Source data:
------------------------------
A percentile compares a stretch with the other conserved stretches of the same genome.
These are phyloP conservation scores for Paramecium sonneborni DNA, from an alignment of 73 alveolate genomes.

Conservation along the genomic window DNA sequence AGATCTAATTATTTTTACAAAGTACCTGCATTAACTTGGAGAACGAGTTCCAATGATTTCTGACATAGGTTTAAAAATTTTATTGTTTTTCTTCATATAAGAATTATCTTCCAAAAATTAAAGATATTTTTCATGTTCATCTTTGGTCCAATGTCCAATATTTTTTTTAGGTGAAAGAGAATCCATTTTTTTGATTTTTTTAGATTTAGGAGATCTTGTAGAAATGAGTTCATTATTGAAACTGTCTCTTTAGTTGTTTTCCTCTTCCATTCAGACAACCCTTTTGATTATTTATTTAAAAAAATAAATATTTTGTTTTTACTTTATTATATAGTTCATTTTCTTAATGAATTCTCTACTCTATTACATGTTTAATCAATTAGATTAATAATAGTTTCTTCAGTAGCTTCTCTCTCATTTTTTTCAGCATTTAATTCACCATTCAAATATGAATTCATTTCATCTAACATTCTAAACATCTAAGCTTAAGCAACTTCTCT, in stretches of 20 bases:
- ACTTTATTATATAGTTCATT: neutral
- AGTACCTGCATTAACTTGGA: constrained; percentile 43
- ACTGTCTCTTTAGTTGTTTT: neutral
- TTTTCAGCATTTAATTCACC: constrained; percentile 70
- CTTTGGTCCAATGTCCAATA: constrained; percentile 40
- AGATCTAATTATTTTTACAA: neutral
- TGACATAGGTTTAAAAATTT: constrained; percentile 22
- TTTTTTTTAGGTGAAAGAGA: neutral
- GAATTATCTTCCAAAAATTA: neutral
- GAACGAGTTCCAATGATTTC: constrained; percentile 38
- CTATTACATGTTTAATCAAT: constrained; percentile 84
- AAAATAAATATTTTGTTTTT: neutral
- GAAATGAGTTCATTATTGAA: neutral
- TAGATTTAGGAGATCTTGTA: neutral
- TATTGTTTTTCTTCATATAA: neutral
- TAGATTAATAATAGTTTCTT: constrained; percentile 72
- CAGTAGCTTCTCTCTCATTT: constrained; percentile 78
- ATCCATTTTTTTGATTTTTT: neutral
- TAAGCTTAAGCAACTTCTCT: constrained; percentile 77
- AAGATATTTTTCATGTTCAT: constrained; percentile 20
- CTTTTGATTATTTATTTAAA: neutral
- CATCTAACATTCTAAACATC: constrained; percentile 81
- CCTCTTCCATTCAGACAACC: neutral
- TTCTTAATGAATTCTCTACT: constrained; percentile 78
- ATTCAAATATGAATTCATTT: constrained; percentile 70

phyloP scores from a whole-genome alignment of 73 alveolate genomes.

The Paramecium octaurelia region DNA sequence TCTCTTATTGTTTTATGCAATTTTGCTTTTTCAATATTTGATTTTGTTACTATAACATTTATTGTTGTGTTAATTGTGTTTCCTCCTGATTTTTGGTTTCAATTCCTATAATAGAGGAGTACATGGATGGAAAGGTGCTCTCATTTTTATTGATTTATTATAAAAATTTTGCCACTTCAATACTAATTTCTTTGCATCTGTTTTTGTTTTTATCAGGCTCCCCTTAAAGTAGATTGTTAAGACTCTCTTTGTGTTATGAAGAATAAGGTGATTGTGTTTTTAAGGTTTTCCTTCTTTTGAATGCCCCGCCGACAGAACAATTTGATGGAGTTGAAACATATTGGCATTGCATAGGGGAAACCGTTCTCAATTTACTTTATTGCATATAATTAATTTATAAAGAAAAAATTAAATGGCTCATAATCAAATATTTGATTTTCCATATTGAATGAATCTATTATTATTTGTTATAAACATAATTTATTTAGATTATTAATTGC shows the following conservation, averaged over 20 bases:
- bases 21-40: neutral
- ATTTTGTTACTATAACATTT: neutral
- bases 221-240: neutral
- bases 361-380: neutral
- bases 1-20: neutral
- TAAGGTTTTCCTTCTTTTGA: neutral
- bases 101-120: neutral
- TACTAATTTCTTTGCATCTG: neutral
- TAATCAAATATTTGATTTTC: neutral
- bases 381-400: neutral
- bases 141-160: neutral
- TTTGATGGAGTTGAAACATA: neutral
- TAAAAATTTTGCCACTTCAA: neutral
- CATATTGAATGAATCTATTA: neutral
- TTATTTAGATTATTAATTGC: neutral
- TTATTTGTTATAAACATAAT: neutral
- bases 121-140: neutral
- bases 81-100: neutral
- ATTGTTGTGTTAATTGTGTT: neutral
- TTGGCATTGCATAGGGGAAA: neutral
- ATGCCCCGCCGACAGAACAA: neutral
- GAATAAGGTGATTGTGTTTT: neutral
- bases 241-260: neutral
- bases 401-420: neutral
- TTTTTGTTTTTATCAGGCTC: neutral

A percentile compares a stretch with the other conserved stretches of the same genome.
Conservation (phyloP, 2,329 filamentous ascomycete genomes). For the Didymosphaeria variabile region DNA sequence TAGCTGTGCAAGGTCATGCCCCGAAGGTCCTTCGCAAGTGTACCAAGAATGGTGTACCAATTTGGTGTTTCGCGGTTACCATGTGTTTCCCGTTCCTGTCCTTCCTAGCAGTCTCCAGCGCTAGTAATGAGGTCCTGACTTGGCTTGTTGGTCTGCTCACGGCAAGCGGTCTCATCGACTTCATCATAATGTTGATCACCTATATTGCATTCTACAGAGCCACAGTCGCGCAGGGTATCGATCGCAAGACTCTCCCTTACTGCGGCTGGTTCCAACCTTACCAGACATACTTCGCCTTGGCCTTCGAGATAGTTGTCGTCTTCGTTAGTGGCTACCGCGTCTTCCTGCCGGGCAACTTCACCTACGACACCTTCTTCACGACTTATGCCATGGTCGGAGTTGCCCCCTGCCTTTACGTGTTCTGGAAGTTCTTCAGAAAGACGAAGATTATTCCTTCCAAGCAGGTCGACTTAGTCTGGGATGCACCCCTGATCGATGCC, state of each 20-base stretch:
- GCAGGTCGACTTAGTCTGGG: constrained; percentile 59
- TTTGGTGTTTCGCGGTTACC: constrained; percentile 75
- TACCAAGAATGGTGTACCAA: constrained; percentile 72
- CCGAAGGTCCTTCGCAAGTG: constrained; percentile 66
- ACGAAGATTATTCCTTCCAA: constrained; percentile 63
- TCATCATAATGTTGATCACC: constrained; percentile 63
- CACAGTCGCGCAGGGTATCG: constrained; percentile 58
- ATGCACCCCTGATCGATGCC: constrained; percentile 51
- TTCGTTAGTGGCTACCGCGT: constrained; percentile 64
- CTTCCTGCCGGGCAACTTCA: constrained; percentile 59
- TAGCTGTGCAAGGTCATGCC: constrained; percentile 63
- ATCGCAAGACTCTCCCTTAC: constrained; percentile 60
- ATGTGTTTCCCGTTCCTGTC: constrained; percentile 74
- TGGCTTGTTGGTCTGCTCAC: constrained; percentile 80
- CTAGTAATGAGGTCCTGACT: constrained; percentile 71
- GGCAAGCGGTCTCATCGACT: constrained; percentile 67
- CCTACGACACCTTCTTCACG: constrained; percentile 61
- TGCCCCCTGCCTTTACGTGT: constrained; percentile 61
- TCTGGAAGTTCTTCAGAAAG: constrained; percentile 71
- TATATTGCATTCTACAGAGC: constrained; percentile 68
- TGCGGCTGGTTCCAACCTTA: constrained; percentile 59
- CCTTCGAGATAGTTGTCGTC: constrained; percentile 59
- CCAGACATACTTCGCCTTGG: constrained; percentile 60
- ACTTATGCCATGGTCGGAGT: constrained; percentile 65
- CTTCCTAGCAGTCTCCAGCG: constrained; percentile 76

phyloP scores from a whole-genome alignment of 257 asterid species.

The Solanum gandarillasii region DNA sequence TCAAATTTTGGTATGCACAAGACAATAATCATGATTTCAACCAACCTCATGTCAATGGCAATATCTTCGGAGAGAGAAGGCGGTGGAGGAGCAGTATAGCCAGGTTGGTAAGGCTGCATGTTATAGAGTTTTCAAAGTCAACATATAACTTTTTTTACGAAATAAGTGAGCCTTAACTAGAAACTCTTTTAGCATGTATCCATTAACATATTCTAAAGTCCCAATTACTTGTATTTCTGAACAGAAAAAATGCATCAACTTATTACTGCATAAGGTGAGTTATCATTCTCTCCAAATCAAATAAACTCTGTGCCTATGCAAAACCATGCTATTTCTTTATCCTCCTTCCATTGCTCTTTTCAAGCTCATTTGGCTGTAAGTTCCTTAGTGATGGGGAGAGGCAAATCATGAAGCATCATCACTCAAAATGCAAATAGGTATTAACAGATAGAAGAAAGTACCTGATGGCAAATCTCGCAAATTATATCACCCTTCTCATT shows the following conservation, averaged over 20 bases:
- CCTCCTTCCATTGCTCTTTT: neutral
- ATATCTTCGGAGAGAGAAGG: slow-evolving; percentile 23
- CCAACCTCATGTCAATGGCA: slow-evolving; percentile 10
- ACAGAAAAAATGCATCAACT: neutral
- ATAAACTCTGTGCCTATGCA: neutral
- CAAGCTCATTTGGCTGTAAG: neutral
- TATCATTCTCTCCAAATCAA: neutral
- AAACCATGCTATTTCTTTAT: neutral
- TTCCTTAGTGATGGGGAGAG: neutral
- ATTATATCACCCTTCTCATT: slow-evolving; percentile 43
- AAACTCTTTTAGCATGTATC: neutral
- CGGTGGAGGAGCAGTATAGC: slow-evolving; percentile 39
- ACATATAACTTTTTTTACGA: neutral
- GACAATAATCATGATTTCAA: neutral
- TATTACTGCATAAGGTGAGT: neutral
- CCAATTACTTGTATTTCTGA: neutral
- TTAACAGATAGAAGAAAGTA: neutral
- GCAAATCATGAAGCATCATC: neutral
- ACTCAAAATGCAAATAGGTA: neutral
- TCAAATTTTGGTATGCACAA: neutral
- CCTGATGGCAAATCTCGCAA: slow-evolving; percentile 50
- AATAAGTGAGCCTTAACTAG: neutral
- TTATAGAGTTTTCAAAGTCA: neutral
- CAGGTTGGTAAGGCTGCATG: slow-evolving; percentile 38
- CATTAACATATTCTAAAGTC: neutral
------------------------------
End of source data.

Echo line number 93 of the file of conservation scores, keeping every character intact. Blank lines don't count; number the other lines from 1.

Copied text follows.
- TTCCTTAGTGATGGGGAGAG: neutral